While alternating patterns of color make for a wonderful design on a quilt, the alternating build out of broadband internet access in Webster Township, Michigan does not make for a good community.  It produces haves and have-nots, makes the have-nots pay more for less, and in the long run costs more to build out and maintain the entire network.

What do I mean by an “alternating build out of broadband”?  Most people probably think cable or DSL covers and entire city or town.  At some point it stops as you get to the “country” and then starts up again close to the next town.

That is not the case in my town.  In the late 90’s cable was built out.  It comes about 1/4 mile down my road then stops.  2 1/4 miles later it starts up again.  In that portion of road there are two other cross roads, each with cable coming part way down but stopping about 1/2 mile from my road. It is like a hole in a web.  For a better view of the situation, see the map.

Wierd?  It seems more strange when you consider there are about 80 homes on about 5 miles of road in this area.  Not highly populated by a long shot, but comparable to the adjoining and parralel roads that have cable.  And this happens in other areas of the township.  Bits of road are “skipped over” as the housing density drops below some arbitrary number.  You can see a map of the coverage [here].

Why does this happen?  It is not hard to figure out it maximizes profits and lowers expenses for the cable operator.  I completely understand that.  But the real question is why was this allowed to happen?  Why can a cable company connect some houses and not others on the same road?  Cable providers sign agreements with the local governments, why didn’t the local representatives stand up for all their residents?  The answer appears to be the “Uniform Video Service Local Franchise Agreement“.

In Michigan, cable operators and the local government sign what is known as the “Uniform Video Service Local Franchise Agreement“.  This is an agreement published by the state of Michigan.  As a uniform state document, the township has no authority to modify the terms or conditions it contains.  The township wants to sign it becuase it gives the township the right to collect fees (taxes) from the provider.  The kicker, and I still can’t wrap my mind around this, is that if the Township doesn’t sign the agreement, the provider can still operate in the township, they just won’t pay any taxes.  I still want someone in government to explain this to me.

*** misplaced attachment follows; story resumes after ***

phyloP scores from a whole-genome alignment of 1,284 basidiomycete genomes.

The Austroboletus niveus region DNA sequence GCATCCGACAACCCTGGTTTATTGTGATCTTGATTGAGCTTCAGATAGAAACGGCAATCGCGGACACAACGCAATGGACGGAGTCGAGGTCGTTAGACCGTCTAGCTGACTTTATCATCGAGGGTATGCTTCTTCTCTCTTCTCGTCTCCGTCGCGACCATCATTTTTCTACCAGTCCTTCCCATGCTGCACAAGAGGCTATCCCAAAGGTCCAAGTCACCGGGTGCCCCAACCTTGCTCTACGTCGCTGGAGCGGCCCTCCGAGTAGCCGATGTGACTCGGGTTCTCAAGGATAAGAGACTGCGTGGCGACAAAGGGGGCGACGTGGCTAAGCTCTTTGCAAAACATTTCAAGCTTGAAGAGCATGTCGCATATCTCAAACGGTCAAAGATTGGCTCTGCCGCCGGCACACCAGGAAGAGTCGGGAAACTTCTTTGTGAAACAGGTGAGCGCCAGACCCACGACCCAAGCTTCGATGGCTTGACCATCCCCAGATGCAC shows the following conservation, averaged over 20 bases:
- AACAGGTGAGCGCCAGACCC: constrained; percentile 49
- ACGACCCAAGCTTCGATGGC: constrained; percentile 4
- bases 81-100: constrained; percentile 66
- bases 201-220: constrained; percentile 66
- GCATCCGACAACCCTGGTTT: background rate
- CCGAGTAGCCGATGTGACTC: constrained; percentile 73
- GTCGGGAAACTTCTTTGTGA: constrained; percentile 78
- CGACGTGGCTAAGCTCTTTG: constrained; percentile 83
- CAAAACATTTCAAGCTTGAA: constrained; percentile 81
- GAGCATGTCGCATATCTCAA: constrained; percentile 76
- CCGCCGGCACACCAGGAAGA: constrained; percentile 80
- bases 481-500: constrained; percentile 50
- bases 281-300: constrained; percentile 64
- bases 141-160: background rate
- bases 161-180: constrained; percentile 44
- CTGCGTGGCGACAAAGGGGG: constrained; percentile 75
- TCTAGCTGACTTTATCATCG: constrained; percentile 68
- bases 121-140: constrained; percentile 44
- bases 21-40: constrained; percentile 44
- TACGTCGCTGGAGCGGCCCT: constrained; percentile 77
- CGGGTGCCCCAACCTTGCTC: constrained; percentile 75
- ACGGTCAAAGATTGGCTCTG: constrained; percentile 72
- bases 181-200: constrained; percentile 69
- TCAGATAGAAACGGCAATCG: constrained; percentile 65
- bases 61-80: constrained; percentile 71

I would encourage you to download a copy of the agreement and read it.  Yes, it is dry semi-legalese, but you’ll notice is that is long on what the township will do for the company and short on what the company will do for the township.  Outside of a provisions to not discriminate based on race or income, include  public, educational and government channels in their line up, and set up a toll free number and dispute resolution process, it does little to protect the residents.  The phrase “written by a cable company lobbyist” comes to mind when I read it.

What is the solution to this “skipped over” phenomena?  In the short term, we can hope to convince Charter, Comcast or AT&T to build out service to these holes in the broadband web.  Hopefully collecting feedback showing the discontent and desire to purchase services will help persuade them.  To that end, post comments on this blog and, when I have it up, sign our online petition.  I will also post Contact information for these companies as well as other government and private agencies which may help.

In the long term, the state needs to change the “Uniform Video Service Local Franchise Agreement”.  It is woefully inadequate and essentially gives free reign to the providers.  If you would like to see this changed, you can contact your state legislature, tell them your concern and direct them to this web site.

No matter what your situation or how much or little you want to participate, please use the resources on this site to better understand broadband in it’s implications.

One Comment

    • Tiffany
    • Posted February 11, 2011 at 4:23 pm
    • Permalink

    Thanks so much for all the hard work and research… and thanks for summarizing the available information and making sense of it for us.

    If nothing else… it answers many of my questions and from talking to neighbors, we all have similar questions. I believe that we are all in agreement but just didn’t know how to make our voices heard.

    I will sign the petition as well as report our “dead-zone.”